Hypoxylon ticinense











Hypoxylon ticinense L. Petrini.

Stromata discoid 10-28 mm diam,or effused-pulvinate 22-50 mm long x 10-19 mm broad x 1-1.5 mm thick, with inconspicuous perithecial mounds; surface irregular, undulating, surface sienna (8), rust (39), powdery when young with a villose, ochreous (44) to sienna (8) margin, becoming dark brick (60)  to sepia (63) when mature; orange granules beneath surface and between perithecia, with KOH-extractable pigments orange (7) to sienna (8); the tissue below the perithecial layer blackish brown to black, 0.5-1 mm thick.

Perithecia obovoid to tubular, 200-250 m diam x 250-500 m high.

Ostioles lower than the stromatal surface, infrequently surrounded by a ring of white material (25-) 40-60 m diam.

Asci 80-95 m total length x 4-5.5 m broad, the spore bearing-parts 34-53 m long, the stipes 40-72 m long, with apical ring weakly amyloid to amyloid, discoid, 0.3-0.5 m high x 1-1.5 m broad.

Ascospores light brown to brown, ellipsoid-inequilateral, 4.8-6.8 x 2.7-3.4 m (M = 5.9 x 2.9 m), with faint straight germ slit spore-length; perispore dehiscent in 10% KOH, smooth.

Anamorph in nature: ochreous (44), velvety, on young stromata. Conidiogenous cells yellowish, slightly roughened, 15-20 x 3-3.5 m; conidia broadly ellipsoid, 3.5-4 x 2.5-3m. The conidiogenous structure is Virgariella-like. The rusty powdery coating on immature stromata consists of coarsely incrusted orange hyphae 3.5-5 m wide, producing globose chlamydospores 4-5.5 m diam, yellow to orange.

Habitat: on wood or bark of various hosts, usually at the lower side of branches lying on the ground in damp places. Mostly found on Crataegus oxyacantha and Fraxinus excelsior, but occasionally recorded on Acer negundo, Corylus avellana, Malus sylvestris, Prunus spinosa , Salix caprea (present study), and on Sambucus nigra (Leroy & Surault 1999), likewise on "Negundo aceroides", Populus alba, "Padus avium"and "Swida sanguinea" (Ripkov & Hagara, 2003).

Known distribution: Europe: Croatia, Czech Republic (Ripkov & Hagara, 2003), France and Switzerland, probably more widespread in Europe.

Specimens examined: FRANCE, Arige(09): Rimont, Las Muros, 22 Sept. 1996, JF-96095, on bark of Crataegus oxyacanthae; Rimont, Las Muros, ruisseau de Peyrau, 25 Aug. 1999, JF-99205, on bark of Crataegus oxyacanthae; Rimont, Las Muros, 26 Jul. 2000, JF-00129, on a stump of Fraxinus excelsior; Rimont, Las Muros, ruisseau de Peyrau, 02 Sept. 2001, JF-01181, on bark of Fraxinus excelsior. Pyrnes Atlantiques (64): Maulon, les Barthes de l'Hpital Saint Blaise, 06 Jun. 1999, JF-99254, on Prunus spinosa; Maulon, les Barthes de l'Hpital Saint Blaise, 06 Jun. 1999, JF- 99255, on Corylus avellana.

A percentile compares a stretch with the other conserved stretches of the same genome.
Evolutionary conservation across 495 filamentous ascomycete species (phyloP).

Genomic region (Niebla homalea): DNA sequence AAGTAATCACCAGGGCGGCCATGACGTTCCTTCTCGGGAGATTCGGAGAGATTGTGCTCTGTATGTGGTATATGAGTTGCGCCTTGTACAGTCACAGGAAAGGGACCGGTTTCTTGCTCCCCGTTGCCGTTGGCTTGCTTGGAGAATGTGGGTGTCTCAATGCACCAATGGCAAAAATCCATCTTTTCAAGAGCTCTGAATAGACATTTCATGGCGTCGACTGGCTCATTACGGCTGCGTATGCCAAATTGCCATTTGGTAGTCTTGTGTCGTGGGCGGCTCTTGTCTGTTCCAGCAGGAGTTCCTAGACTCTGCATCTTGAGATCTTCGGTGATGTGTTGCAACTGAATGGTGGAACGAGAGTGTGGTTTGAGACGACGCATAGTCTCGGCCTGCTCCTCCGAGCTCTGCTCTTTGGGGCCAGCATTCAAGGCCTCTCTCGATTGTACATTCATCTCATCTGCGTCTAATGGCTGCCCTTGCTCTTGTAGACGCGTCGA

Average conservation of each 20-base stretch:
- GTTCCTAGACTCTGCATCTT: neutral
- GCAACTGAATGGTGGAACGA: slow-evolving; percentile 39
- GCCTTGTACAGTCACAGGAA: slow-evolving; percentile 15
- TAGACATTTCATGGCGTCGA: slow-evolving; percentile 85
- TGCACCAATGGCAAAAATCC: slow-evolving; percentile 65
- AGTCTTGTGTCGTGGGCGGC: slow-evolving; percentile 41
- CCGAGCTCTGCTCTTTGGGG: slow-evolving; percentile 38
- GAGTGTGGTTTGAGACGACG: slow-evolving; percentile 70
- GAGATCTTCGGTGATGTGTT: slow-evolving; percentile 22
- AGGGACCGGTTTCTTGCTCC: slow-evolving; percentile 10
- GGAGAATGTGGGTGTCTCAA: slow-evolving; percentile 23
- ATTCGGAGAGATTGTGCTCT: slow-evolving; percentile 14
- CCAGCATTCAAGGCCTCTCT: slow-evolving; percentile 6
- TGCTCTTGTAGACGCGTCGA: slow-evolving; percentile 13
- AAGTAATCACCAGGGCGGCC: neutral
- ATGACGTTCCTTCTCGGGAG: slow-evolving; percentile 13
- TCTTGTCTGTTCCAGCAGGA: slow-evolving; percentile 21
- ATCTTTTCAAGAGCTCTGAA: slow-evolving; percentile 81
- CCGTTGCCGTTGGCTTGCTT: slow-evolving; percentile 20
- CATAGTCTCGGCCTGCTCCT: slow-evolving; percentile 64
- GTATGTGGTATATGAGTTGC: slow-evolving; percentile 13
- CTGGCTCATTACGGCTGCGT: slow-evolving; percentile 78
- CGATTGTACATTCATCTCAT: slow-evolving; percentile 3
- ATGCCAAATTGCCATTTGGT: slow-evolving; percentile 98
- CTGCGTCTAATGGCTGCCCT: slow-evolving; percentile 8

Notes: Hypoxylon ticinense is a striking fungus, with distinctive stromata that are usually discoid, pulvinate, thick and undulating, surrounded when immature by a bright yellow to orange fimbriate margin. Perithecia are small-sized, often tubular and lie on a thick blackish basal tissue. These features are usually distinctive enough for its field identification but confusion is possible with H. subticinense which has a very similar stromatal morphology. The latter differs from H. ticinense in having larger ascospores which are ellipsoid-equilateral, with perispore indehiscent in KOH.

Another diagnostic feature could be the colour of the discoid area surrounding the ostioles, black in H. subticinense, absent or white in H. ticinense, but this should be checked on more material before being considered constant.

While they both contain mitorubrin and orsellinic acid as prevailing metabolites, the two latter species are readily distinguished by HPLC analyses: H. ticinense lacks the azaphilones rubiginosins A and C, and therefore belongs to the fragiforme chemotype, but contains mitorubrinol acetate which is lacking in H. subticinense (Hellwig et al., 2004; Stadler et al., 2004b).